Greetings my Birthright audience! Bleeding-Heart-Jews, Half-Jews, Quarter-Jews like Rod Carew, Jews who schmooze, the few that can hold their booze after a night of excessive consumption of Evan Williams Bourbon with yours truly, and finally, those who have already decided im a loser for this lame introduction,
My name is Seth Roberts and my “Planning Associate” Alexis (who is leading my Birthright Israel trip next week) thought it would be a good idea to persuade me to write a blog about my upcoming adventure. Hesitant at first, I eventually agreed when I realized that Birthright Israel is footing the bill for a trip of a lifetime and the least I can do is write a few words to aid this splendid organization in their perpetual PR campaign. For anybody still reading, I’ll try not to keep it interesting. Check that, reverse it.
After years of consideration and non-participation, 2011 was finally the year for me to take the plunge and sign up for the Birthright Israel trip (Well, actually… I was denied last year—details). I am 26 years old and grateful for this opportunity in my last year of eligibility. My older sister never ended up taking the trip and I felt I had to represent, yo. Somebody in the Roberts clan needs to see the homeland, am I right? (Well, I guess the homeland for my family is actually Lithuania, but again, details). Israel is where it’s at — culture, history, beautiful architecture, great weather, and perhaps something I’ve been missing most of my life: a connection to my Jewish identity.
Within the past couple of years, most of my religiously fervent family members have passed away. My father was born a Protestant. Two of my uncles also left the religion to pursue some questionable beliefs (Can I get a Witness? Yes, two of them…sigh). As for me, I’m about as un-religious as can be. As the apparently intelligent Stephen Hawking once said: “There is no way to prove whether or not God exists, but Science makes God irrelevant.” For me, this trip is not about God, but about the people here on earth. While I associate with and love all people regardless of their beliefs or ethnicity, there is something to be said for being connected to your bloodlines.
After my sister married a Catholic, my Grandma told me I was the last hope to keep the Jewish tradition: “Why don’t you go meet a nice Jewish girl, Seth?” Well, I’ve heard the Birthright Israel trip is secretly a front for marital discovery! How fortuitous that I am afforded this opportunity! WAIT, that’s not at all what I am looking for and not at all why I’m taking the trip. I’m not particularly a fan of arranged marriages (unless the arrangement is that I get to marry Bar Rafaeli), so the idea that the Birthright Israel trip exists to meet my future wife seems a bit far-fetched. Still, I do look forward to meeting some new people who are local to Boston and making some new friends. I am also extremely excited to ride a camel, even though I’ve been told it can be quite uncomfortable. Maybe I can request the first-class camel with extra legroom and complimentary alcoholic beverages?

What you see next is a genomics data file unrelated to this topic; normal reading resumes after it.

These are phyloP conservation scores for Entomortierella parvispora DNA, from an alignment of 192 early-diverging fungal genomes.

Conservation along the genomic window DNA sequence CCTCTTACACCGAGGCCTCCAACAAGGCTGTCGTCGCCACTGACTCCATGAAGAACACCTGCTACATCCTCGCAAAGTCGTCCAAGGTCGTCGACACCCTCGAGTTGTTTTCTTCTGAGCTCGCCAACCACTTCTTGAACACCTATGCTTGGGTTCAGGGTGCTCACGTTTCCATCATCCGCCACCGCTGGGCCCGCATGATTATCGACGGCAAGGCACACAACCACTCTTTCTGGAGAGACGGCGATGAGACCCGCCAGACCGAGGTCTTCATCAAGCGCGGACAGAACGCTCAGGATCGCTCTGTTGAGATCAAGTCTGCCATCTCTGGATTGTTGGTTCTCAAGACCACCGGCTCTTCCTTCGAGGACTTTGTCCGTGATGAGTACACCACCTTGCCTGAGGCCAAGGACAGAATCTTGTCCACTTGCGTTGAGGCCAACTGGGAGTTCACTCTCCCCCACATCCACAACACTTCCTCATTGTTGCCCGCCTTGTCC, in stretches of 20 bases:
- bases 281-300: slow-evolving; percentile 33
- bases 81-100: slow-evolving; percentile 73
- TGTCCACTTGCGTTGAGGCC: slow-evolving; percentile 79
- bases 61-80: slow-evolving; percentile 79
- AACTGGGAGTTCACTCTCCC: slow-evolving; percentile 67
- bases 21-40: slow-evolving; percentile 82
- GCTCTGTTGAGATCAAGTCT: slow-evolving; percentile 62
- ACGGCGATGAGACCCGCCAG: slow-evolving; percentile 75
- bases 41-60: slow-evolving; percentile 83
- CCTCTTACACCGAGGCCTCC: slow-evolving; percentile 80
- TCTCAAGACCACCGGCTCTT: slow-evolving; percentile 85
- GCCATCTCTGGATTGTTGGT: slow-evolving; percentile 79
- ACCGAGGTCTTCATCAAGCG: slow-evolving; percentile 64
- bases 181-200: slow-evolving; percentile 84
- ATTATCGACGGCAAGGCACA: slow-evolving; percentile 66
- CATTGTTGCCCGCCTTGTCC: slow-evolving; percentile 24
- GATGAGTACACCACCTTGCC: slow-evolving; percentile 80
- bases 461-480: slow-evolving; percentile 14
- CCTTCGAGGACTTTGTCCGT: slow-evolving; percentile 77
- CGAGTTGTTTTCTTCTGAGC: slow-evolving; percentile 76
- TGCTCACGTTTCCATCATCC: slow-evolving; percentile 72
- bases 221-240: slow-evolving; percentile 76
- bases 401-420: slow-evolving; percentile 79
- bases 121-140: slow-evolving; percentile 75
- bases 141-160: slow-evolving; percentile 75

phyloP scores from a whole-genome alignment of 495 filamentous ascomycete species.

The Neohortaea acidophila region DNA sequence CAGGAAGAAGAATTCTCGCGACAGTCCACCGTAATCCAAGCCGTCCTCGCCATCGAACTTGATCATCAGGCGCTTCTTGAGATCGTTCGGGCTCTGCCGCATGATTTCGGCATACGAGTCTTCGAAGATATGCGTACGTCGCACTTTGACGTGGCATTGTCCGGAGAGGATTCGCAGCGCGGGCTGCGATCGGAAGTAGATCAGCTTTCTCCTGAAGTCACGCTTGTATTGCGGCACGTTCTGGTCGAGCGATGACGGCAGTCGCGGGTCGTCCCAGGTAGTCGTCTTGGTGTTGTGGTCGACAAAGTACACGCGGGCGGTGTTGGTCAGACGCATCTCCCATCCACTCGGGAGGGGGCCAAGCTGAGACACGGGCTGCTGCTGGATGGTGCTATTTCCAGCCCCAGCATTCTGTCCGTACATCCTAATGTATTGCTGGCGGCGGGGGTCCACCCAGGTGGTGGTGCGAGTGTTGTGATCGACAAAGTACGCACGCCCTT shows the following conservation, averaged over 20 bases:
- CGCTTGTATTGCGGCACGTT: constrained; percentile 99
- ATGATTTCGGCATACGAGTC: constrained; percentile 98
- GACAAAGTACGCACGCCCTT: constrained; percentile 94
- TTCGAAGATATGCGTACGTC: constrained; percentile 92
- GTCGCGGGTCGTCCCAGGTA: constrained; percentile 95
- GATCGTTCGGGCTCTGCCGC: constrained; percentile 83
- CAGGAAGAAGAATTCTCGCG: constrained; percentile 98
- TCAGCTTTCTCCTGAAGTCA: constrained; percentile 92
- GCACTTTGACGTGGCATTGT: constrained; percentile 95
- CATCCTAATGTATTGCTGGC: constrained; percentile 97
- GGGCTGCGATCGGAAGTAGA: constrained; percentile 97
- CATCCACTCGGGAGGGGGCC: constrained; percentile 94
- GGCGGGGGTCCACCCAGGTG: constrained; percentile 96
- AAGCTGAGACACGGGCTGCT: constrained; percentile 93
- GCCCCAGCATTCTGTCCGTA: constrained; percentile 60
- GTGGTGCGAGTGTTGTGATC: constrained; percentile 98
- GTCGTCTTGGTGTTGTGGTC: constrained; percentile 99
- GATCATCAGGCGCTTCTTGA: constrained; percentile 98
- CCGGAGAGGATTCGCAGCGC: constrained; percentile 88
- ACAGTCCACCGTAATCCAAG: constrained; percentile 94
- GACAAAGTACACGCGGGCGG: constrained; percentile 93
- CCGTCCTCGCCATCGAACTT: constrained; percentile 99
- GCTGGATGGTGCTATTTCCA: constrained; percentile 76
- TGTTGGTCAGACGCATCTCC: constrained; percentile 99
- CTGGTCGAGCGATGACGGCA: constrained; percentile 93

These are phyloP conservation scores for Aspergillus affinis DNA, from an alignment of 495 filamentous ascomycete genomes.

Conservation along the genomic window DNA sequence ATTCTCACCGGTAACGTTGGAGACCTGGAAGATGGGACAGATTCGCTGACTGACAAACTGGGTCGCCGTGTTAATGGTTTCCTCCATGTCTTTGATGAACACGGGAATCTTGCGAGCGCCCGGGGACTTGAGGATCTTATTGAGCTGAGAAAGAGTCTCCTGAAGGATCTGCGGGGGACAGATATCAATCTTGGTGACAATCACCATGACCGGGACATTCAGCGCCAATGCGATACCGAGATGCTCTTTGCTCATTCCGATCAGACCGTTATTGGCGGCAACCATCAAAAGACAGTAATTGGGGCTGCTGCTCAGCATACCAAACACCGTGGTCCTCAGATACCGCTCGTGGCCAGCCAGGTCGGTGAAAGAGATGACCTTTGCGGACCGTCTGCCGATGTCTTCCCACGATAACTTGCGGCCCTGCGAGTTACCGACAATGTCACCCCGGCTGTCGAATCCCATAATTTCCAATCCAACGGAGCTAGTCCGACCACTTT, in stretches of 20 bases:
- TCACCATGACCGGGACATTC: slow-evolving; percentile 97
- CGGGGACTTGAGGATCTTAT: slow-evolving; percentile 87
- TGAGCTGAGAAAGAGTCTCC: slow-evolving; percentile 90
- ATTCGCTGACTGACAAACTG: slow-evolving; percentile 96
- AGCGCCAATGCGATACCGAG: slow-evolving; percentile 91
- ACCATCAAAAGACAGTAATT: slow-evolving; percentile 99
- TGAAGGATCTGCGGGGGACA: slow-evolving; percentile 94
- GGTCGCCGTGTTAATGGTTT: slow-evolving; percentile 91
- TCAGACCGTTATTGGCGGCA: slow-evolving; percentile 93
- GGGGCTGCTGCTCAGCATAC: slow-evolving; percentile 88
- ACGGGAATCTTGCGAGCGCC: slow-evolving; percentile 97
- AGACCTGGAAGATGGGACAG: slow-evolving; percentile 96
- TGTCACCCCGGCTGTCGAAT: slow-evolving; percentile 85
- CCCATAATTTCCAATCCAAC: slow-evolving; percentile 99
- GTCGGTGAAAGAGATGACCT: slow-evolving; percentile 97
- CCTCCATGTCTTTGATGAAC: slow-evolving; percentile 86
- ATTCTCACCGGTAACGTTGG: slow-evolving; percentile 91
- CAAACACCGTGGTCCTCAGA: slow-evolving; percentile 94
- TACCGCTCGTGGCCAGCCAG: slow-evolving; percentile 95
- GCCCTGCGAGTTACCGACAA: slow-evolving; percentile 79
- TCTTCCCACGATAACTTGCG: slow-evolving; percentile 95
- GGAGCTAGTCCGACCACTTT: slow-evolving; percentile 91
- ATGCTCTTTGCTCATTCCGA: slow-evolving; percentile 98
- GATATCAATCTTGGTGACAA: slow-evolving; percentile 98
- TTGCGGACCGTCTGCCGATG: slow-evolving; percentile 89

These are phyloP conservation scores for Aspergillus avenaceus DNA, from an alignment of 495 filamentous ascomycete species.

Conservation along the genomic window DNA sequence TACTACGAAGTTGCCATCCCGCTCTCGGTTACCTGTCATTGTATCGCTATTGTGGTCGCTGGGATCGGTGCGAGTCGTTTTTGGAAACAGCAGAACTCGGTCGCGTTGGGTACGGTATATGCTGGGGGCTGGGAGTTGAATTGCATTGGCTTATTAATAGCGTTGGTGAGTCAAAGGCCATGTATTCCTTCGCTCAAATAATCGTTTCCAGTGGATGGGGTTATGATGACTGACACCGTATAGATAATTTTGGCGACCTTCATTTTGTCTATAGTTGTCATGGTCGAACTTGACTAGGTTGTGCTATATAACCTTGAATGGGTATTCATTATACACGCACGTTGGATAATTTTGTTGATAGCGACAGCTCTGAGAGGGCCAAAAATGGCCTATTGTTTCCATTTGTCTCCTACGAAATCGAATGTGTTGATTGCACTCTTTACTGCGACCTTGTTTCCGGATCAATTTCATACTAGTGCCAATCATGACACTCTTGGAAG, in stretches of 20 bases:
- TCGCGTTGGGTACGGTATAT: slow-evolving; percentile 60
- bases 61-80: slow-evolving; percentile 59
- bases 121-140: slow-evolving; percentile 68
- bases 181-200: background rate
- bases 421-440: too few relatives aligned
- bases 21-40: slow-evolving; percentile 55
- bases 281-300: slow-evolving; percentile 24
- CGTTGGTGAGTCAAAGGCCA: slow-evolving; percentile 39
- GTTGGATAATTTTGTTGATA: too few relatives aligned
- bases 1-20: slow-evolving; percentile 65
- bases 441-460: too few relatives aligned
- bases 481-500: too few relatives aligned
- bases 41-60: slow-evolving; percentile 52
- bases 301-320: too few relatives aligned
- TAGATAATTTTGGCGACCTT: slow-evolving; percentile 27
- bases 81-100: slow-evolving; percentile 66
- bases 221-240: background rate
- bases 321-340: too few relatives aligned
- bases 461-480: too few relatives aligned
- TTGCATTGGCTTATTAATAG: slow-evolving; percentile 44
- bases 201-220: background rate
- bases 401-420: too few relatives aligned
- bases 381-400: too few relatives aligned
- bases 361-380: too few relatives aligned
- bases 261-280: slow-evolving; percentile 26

Moment of honesty: I am nervous because I am so un-religious that I know scant a few prayers and cannot read Hebrew. I also am very iffy on many customs as I haven’t had a serious religious influence since my bar mitzvah 13 years ago. I expect that I am not the only person in such a situation, but it still makes me a bit nervous. I tend to feel inadequate and uncomfortable when I am in foreign environments that suggest I’m the odd man out. I am also a bit nervous about being on somebody else’s strict schedule for 10 days. I feel like I need to train for this trip — or at least walk around with some Skechers Shape-Ups for a while (I may still get tired on long hikes, but I’ll have a fantasic fanny!).
Despite my fears, the majority of my emotion is excitement and hopefulness. I feel a bit like I’ve been sleepwalking through my life lately and a trip like this may be an eye-opening experience. I briefly checked the itinerary but I prefer to go into the trip with a clean slate and not allow pre-conceived notions to affect my experience. I have been told by several friends that have taken the trip that it is a life-changing experience. I don’t know about all that, but I do look forward to gaining an alternate perspective from my sheltered Boston-area lifestyle. I believe it’s important to get outside of your comfort zone every once in awhile to keep yourself real. I look forward to meeting and speaking to people who are currently fighting for their right to exist as a nation. That is something the current generation of Americans just cannot possibly understand. The reaction to 9/11 says it all: “How dare they attack us on AMERICAN SOIL!” Yea well, welcome to Israel every day.
To conclude, I don’t know quite what to expect from the trip, but I like it that way. You can’t plan out an adventure and you can’t expect a life-altering experience. All you can do is remember that if you order a Cobb Salad, don’t put stipulations on it. Embrace the Cobb Salad for all that it is and all that it isn’t. After all, Bob Cobb designed it that way for a reason.
That is all. Cheers,